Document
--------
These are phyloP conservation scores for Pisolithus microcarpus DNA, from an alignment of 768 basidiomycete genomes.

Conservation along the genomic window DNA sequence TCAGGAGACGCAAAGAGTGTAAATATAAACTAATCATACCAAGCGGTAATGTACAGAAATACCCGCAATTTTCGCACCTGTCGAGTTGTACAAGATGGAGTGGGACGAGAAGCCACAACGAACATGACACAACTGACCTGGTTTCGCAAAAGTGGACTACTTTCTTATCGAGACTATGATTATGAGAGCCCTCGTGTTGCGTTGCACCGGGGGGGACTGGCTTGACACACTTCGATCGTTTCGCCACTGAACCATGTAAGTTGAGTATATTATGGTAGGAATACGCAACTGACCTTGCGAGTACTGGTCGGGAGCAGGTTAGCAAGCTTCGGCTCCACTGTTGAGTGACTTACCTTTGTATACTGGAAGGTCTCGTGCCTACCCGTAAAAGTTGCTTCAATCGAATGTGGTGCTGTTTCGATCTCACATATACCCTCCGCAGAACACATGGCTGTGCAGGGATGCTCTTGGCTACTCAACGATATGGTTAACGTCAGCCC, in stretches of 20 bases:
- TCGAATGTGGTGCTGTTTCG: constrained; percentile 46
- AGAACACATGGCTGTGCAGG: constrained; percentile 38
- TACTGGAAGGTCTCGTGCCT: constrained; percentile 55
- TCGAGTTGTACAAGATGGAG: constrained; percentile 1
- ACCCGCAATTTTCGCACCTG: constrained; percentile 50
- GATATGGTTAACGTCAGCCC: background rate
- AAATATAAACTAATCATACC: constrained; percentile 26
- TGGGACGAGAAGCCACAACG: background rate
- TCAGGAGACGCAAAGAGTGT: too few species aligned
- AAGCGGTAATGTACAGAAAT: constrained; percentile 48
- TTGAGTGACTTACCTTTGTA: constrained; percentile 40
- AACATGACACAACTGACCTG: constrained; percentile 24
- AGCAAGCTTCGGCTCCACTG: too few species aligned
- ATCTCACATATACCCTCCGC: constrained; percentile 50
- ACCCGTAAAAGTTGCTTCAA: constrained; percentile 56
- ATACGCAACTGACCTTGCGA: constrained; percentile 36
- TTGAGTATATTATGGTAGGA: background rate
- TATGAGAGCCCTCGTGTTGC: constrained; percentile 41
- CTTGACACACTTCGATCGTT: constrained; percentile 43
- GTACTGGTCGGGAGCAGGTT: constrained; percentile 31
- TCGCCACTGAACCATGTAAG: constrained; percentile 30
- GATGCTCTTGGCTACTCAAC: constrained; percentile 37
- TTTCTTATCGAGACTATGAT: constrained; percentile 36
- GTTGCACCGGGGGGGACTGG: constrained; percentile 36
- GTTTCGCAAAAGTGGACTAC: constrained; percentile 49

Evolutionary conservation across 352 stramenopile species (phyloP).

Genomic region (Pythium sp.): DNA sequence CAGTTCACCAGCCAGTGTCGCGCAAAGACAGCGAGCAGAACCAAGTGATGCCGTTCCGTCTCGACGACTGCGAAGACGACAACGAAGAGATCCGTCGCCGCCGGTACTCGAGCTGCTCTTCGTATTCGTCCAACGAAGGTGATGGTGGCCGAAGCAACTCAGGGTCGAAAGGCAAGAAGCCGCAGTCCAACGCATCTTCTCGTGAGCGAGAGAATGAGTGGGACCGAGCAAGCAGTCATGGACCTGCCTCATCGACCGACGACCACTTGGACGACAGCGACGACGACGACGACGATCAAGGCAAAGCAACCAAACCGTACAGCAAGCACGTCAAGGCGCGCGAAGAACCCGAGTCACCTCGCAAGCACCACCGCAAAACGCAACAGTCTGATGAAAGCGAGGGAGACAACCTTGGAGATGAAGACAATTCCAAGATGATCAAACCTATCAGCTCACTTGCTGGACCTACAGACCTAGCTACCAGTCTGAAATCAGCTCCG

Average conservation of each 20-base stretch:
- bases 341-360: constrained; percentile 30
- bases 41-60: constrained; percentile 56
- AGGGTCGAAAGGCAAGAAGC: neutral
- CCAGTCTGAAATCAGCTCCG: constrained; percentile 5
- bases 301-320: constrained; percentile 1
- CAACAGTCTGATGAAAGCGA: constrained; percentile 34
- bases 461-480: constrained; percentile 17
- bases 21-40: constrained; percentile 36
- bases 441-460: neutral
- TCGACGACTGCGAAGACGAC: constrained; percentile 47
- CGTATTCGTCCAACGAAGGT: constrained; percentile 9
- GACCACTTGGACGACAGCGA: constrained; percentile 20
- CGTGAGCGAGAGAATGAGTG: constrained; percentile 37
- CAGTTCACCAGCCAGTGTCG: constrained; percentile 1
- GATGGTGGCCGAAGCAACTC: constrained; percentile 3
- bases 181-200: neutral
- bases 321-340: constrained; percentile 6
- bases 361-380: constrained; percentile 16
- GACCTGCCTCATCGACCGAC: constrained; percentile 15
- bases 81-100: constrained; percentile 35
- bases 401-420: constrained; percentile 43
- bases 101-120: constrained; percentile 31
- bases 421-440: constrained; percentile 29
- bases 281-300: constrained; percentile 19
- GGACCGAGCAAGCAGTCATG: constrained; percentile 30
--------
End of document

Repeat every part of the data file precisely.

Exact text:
These are phyloP conservation scores for Pisolithus microcarpus DNA, from an alignment of 768 basidiomycete genomes.

Conservation along the genomic window DNA sequence TCAGGAGACGCAAAGAGTGTAAATATAAACTAATCATACCAAGCGGTAATGTACAGAAATACCCGCAATTTTCGCACCTGTCGAGTTGTACAAGATGGAGTGGGACGAGAAGCCACAACGAACATGACACAACTGACCTGGTTTCGCAAAAGTGGACTACTTTCTTATCGAGACTATGATTATGAGAGCCCTCGTGTTGCGTTGCACCGGGGGGGACTGGCTTGACACACTTCGATCGTTTCGCCACTGAACCATGTAAGTTGAGTATATTATGGTAGGAATACGCAACTGACCTTGCGAGTACTGGTCGGGAGCAGGTTAGCAAGCTTCGGCTCCACTGTTGAGTGACTTACCTTTGTATACTGGAAGGTCTCGTGCCTACCCGTAAAAGTTGCTTCAATCGAATGTGGTGCTGTTTCGATCTCACATATACCCTCCGCAGAACACATGGCTGTGCAGGGATGCTCTTGGCTACTCAACGATATGGTTAACGTCAGCCC, in stretches of 20 bases:
- TCGAATGTGGTGCTGTTTCG: constrained; percentile 46
- AGAACACATGGCTGTGCAGG: constrained; percentile 38
- TACTGGAAGGTCTCGTGCCT: constrained; percentile 55
- TCGAGTTGTACAAGATGGAG: constrained; percentile 1
- ACCCGCAATTTTCGCACCTG: constrained; percentile 50
- GATATGGTTAACGTCAGCCC: background rate
- AAATATAAACTAATCATACC: constrained; percentile 26
- TGGGACGAGAAGCCACAACG: background rate
- TCAGGAGACGCAAAGAGTGT: too few species aligned
- AAGCGGTAATGTACAGAAAT: constrained; percentile 48
- TTGAGTGACTTACCTTTGTA: constrained; percentile 40
- AACATGACACAACTGACCTG: constrained; percentile 24
- AGCAAGCTTCGGCTCCACTG: too few species aligned
- ATCTCACATATACCCTCCGC: constrained; percentile 50
- ACCCGTAAAAGTTGCTTCAA: constrained; percentile 56
- ATACGCAACTGACCTTGCGA: constrained; percentile 36
- TTGAGTATATTATGGTAGGA: background rate
- TATGAGAGCCCTCGTGTTGC: constrained; percentile 41
- CTTGACACACTTCGATCGTT: constrained; percentile 43
- GTACTGGTCGGGAGCAGGTT: constrained; percentile 31
- TCGCCACTGAACCATGTAAG: constrained; percentile 30
- GATGCTCTTGGCTACTCAAC: constrained; percentile 37
- TTTCTTATCGAGACTATGAT: constrained; percentile 36
- GTTGCACCGGGGGGGACTGG: constrained; percentile 36
- GTTTCGCAAAAGTGGACTAC: constrained; percentile 49

Evolutionary conservation across 352 stramenopile species (phyloP).

Genomic region (Pythium sp.): DNA sequence CAGTTCACCAGCCAGTGTCGCGCAAAGACAGCGAGCAGAACCAAGTGATGCCGTTCCGTCTCGACGACTGCGAAGACGACAACGAAGAGATCCGTCGCCGCCGGTACTCGAGCTGCTCTTCGTATTCGTCCAACGAAGGTGATGGTGGCCGAAGCAACTCAGGGTCGAAAGGCAAGAAGCCGCAGTCCAACGCATCTTCTCGTGAGCGAGAGAATGAGTGGGACCGAGCAAGCAGTCATGGACCTGCCTCATCGACCGACGACCACTTGGACGACAGCGACGACGACGACGACGATCAAGGCAAAGCAACCAAACCGTACAGCAAGCACGTCAAGGCGCGCGAAGAACCCGAGTCACCTCGCAAGCACCACCGCAAAACGCAACAGTCTGATGAAAGCGAGGGAGACAACCTTGGAGATGAAGACAATTCCAAGATGATCAAACCTATCAGCTCACTTGCTGGACCTACAGACCTAGCTACCAGTCTGAAATCAGCTCCG

Average conservation of each 20-base stretch:
- bases 341-360: constrained; percentile 30
- bases 41-60: constrained; percentile 56
- AGGGTCGAAAGGCAAGAAGC: neutral
- CCAGTCTGAAATCAGCTCCG: constrained; percentile 5
- bases 301-320: constrained; percentile 1
- CAACAGTCTGATGAAAGCGA: constrained; percentile 34
- bases 461-480: constrained; percentile 17
- bases 21-40: constrained; percentile 36
- bases 441-460: neutral
- TCGACGACTGCGAAGACGAC: constrained; percentile 47
- CGTATTCGTCCAACGAAGGT: constrained; percentile 9
- GACCACTTGGACGACAGCGA: constrained; percentile 20
- CGTGAGCGAGAGAATGAGTG: constrained; percentile 37
- CAGTTCACCAGCCAGTGTCG: constrained; percentile 1
- GATGGTGGCCGAAGCAACTC: constrained; percentile 3
- bases 181-200: neutral
- bases 321-340: constrained; percentile 6
- bases 361-380: constrained; percentile 16
- GACCTGCCTCATCGACCGAC: constrained; percentile 15
- bases 81-100: constrained; percentile 35
- bases 401-420: constrained; percentile 43
- bases 101-120: constrained; percentile 31
- bases 421-440: constrained; percentile 29
- bases 281-300: constrained; percentile 19
- GGACCGAGCAAGCAGTCATG: constrained; percentile 30